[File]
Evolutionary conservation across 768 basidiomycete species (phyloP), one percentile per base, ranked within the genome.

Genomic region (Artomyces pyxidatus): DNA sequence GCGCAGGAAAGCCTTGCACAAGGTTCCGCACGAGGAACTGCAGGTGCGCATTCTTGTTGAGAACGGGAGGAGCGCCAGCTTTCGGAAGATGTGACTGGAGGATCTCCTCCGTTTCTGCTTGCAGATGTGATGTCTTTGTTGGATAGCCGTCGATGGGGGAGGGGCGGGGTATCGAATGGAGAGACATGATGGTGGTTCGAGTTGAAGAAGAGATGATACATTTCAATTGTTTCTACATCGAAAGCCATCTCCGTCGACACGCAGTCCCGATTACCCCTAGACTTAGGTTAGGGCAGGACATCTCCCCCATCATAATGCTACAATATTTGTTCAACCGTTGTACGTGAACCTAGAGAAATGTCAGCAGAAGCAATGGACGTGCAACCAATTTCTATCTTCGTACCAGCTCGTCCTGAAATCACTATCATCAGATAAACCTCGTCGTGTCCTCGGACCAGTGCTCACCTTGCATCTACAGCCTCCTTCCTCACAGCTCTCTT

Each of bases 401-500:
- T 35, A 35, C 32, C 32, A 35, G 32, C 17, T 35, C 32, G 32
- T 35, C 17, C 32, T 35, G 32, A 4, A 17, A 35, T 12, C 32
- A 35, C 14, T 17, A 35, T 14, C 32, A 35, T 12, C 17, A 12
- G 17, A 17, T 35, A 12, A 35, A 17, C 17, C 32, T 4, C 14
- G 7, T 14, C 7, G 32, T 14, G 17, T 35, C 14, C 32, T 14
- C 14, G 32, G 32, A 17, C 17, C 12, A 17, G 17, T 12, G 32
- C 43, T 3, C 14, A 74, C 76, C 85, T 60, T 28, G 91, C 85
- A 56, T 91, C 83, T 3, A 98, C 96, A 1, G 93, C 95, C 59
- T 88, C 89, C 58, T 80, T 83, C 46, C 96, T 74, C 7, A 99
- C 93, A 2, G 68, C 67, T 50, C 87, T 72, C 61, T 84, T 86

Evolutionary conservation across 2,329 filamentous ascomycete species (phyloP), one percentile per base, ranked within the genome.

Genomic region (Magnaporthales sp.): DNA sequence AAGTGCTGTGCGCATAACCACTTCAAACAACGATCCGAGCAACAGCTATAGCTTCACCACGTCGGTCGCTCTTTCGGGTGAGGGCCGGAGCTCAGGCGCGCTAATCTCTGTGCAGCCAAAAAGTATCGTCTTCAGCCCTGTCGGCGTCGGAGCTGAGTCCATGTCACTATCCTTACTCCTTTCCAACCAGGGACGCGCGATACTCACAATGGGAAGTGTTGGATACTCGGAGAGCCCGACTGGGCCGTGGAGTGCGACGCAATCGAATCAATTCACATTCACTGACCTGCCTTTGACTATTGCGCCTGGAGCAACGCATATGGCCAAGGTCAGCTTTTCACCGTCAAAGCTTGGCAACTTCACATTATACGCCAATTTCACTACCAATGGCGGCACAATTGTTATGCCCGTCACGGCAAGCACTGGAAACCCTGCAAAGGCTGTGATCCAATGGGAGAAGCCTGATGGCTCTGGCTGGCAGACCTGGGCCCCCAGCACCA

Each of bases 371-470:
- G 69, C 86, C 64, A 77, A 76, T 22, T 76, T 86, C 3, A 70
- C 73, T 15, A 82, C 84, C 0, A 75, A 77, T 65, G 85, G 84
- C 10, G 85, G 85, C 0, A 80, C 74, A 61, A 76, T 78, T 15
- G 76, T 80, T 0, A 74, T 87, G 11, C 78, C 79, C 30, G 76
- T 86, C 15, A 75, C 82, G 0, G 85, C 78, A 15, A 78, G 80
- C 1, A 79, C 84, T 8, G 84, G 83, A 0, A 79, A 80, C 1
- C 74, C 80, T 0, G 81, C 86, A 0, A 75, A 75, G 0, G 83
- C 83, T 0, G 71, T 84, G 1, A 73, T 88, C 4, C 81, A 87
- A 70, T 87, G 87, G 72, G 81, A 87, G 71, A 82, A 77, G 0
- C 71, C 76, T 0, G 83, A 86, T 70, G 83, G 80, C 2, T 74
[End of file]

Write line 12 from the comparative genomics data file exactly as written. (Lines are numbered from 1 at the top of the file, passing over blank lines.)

- T 88, C 89, C 58, T 80, T 83, C 46, C 96, T 74, C 7, A 99